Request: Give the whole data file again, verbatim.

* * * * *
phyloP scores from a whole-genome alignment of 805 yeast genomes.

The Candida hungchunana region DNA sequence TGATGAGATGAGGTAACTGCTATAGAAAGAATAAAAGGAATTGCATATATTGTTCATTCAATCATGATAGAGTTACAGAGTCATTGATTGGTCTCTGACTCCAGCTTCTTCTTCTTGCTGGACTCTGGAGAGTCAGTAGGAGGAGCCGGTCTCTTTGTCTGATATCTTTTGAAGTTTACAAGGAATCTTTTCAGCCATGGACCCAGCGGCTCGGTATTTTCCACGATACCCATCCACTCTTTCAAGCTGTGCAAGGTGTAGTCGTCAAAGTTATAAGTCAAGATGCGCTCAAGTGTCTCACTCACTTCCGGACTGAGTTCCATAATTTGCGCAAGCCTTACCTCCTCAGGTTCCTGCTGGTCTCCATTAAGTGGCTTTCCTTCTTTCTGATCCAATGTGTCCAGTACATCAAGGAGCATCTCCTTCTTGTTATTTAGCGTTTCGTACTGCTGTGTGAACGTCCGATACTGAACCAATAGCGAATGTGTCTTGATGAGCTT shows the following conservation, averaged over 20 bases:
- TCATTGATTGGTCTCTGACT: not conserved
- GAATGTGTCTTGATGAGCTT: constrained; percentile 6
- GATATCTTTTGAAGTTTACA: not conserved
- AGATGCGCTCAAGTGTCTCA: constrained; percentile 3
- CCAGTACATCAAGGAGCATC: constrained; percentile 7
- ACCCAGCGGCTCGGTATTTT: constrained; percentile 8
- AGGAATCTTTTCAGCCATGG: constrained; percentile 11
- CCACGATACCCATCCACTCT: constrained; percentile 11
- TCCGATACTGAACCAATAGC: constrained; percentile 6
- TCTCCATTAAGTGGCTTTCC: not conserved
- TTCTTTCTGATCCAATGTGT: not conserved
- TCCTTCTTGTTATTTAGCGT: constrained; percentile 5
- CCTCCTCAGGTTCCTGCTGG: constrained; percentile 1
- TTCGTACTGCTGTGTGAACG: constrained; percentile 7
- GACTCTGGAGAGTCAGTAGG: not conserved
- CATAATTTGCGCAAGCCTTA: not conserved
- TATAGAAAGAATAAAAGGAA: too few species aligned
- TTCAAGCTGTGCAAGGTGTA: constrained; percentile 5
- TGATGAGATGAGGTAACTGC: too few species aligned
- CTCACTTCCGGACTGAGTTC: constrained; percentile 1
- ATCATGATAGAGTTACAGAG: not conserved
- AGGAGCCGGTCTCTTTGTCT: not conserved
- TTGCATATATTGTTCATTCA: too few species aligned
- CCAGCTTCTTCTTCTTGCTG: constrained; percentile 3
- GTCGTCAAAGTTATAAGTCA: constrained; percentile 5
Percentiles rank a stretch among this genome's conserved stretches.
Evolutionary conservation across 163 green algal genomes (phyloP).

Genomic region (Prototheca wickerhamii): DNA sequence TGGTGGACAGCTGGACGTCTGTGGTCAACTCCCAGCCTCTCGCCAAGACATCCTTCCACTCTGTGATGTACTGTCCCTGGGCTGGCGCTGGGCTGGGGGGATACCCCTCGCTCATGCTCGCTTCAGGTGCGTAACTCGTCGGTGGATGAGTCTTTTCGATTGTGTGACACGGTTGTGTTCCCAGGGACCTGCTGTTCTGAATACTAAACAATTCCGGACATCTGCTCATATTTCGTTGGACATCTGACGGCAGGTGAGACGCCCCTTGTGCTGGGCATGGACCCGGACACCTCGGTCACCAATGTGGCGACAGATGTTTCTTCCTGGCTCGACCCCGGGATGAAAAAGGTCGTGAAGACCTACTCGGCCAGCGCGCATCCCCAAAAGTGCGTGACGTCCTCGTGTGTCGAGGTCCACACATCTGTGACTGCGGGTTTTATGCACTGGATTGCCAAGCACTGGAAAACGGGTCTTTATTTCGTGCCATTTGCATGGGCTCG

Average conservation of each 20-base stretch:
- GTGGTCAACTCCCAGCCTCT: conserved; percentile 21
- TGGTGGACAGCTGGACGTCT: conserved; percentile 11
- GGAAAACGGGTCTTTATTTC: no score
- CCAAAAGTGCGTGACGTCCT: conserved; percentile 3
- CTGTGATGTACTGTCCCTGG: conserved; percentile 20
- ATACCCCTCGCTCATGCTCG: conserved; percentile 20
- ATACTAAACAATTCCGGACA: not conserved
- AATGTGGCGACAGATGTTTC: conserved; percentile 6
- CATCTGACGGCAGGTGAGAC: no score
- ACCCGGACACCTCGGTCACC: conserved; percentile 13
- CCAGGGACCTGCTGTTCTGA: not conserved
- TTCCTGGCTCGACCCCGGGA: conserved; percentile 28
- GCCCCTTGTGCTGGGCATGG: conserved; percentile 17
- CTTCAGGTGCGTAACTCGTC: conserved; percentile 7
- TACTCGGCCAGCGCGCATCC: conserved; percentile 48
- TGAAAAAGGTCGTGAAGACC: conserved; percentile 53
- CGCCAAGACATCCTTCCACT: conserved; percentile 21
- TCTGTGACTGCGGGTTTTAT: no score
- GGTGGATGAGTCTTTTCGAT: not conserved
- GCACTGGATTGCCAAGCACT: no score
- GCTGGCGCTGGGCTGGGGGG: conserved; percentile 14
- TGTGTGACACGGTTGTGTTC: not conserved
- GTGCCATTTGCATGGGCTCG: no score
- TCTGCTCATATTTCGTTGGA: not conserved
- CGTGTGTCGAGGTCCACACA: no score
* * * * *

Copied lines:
phyloP scores from a whole-genome alignment of 805 yeast genomes.

The Candida hungchunana region DNA sequence TGATGAGATGAGGTAACTGCTATAGAAAGAATAAAAGGAATTGCATATATTGTTCATTCAATCATGATAGAGTTACAGAGTCATTGATTGGTCTCTGACTCCAGCTTCTTCTTCTTGCTGGACTCTGGAGAGTCAGTAGGAGGAGCCGGTCTCTTTGTCTGATATCTTTTGAAGTTTACAAGGAATCTTTTCAGCCATGGACCCAGCGGCTCGGTATTTTCCACGATACCCATCCACTCTTTCAAGCTGTGCAAGGTGTAGTCGTCAAAGTTATAAGTCAAGATGCGCTCAAGTGTCTCACTCACTTCCGGACTGAGTTCCATAATTTGCGCAAGCCTTACCTCCTCAGGTTCCTGCTGGTCTCCATTAAGTGGCTTTCCTTCTTTCTGATCCAATGTGTCCAGTACATCAAGGAGCATCTCCTTCTTGTTATTTAGCGTTTCGTACTGCTGTGTGAACGTCCGATACTGAACCAATAGCGAATGTGTCTTGATGAGCTT shows the following conservation, averaged over 20 bases:
- TCATTGATTGGTCTCTGACT: not conserved
- GAATGTGTCTTGATGAGCTT: constrained; percentile 6
- GATATCTTTTGAAGTTTACA: not conserved
- AGATGCGCTCAAGTGTCTCA: constrained; percentile 3
- CCAGTACATCAAGGAGCATC: constrained; percentile 7
- ACCCAGCGGCTCGGTATTTT: constrained; percentile 8
- AGGAATCTTTTCAGCCATGG: constrained; percentile 11
- CCACGATACCCATCCACTCT: constrained; percentile 11
- TCCGATACTGAACCAATAGC: constrained; percentile 6
- TCTCCATTAAGTGGCTTTCC: not conserved
- TTCTTTCTGATCCAATGTGT: not conserved
- TCCTTCTTGTTATTTAGCGT: constrained; percentile 5
- CCTCCTCAGGTTCCTGCTGG: constrained; percentile 1
- TTCGTACTGCTGTGTGAACG: constrained; percentile 7
- GACTCTGGAGAGTCAGTAGG: not conserved
- CATAATTTGCGCAAGCCTTA: not conserved
- TATAGAAAGAATAAAAGGAA: too few species aligned
- TTCAAGCTGTGCAAGGTGTA: constrained; percentile 5
- TGATGAGATGAGGTAACTGC: too few species aligned
- CTCACTTCCGGACTGAGTTC: constrained; percentile 1
- ATCATGATAGAGTTACAGAG: not conserved
- AGGAGCCGGTCTCTTTGTCT: not conserved
- TTGCATATATTGTTCATTCA: too few species aligned
- CCAGCTTCTTCTTCTTGCTG: constrained; percentile 3
- GTCGTCAAAGTTATAAGTCA: constrained; percentile 5
Percentiles rank a stretch among this genome's conserved stretches.
Evolutionary conservation across 163 green algal genomes (phyloP).

Genomic region (Prototheca wickerhamii): DNA sequence TGGTGGACAGCTGGACGTCTGTGGTCAACTCCCAGCCTCTCGCCAAGACATCCTTCCACTCTGTGATGTACTGTCCCTGGGCTGGCGCTGGGCTGGGGGGATACCCCTCGCTCATGCTCGCTTCAGGTGCGTAACTCGTCGGTGGATGAGTCTTTTCGATTGTGTGACACGGTTGTGTTCCCAGGGACCTGCTGTTCTGAATACTAAACAATTCCGGACATCTGCTCATATTTCGTTGGACATCTGACGGCAGGTGAGACGCCCCTTGTGCTGGGCATGGACCCGGACACCTCGGTCACCAATGTGGCGACAGATGTTTCTTCCTGGCTCGACCCCGGGATGAAAAAGGTCGTGAAGACCTACTCGGCCAGCGCGCATCCCCAAAAGTGCGTGACGTCCTCGTGTGTCGAGGTCCACACATCTGTGACTGCGGGTTTTATGCACTGGATTGCCAAGCACTGGAAAACGGGTCTTTATTTCGTGCCATTTGCATGGGCTCG

Average conservation of each 20-base stretch:
- GTGGTCAACTCCCAGCCTCT: conserved; percentile 21
- TGGTGGACAGCTGGACGTCT: conserved; percentile 11
- GGAAAACGGGTCTTTATTTC: no score
- CCAAAAGTGCGTGACGTCCT: conserved; percentile 3
- CTGTGATGTACTGTCCCTGG: conserved; percentile 20
- ATACCCCTCGCTCATGCTCG: conserved; percentile 20
- ATACTAAACAATTCCGGACA: not conserved
- AATGTGGCGACAGATGTTTC: conserved; percentile 6
- CATCTGACGGCAGGTGAGAC: no score
- ACCCGGACACCTCGGTCACC: conserved; percentile 13
- CCAGGGACCTGCTGTTCTGA: not conserved
- TTCCTGGCTCGACCCCGGGA: conserved; percentile 28
- GCCCCTTGTGCTGGGCATGG: conserved; percentile 17
- CTTCAGGTGCGTAACTCGTC: conserved; percentile 7
- TACTCGGCCAGCGCGCATCC: conserved; percentile 48
- TGAAAAAGGTCGTGAAGACC: conserved; percentile 53
- CGCCAAGACATCCTTCCACT: conserved; percentile 21
- TCTGTGACTGCGGGTTTTAT: no score
- GGTGGATGAGTCTTTTCGAT: not conserved
- GCACTGGATTGCCAAGCACT: no score
- GCTGGCGCTGGGCTGGGGGG: conserved; percentile 14
- TGTGTGACACGGTTGTGTTC: not conserved
- GTGCCATTTGCATGGGCTCG: no score
- TCTGCTCATATTTCGTTGGA: not conserved
- CGTGTGTCGAGGTCCACACA: no score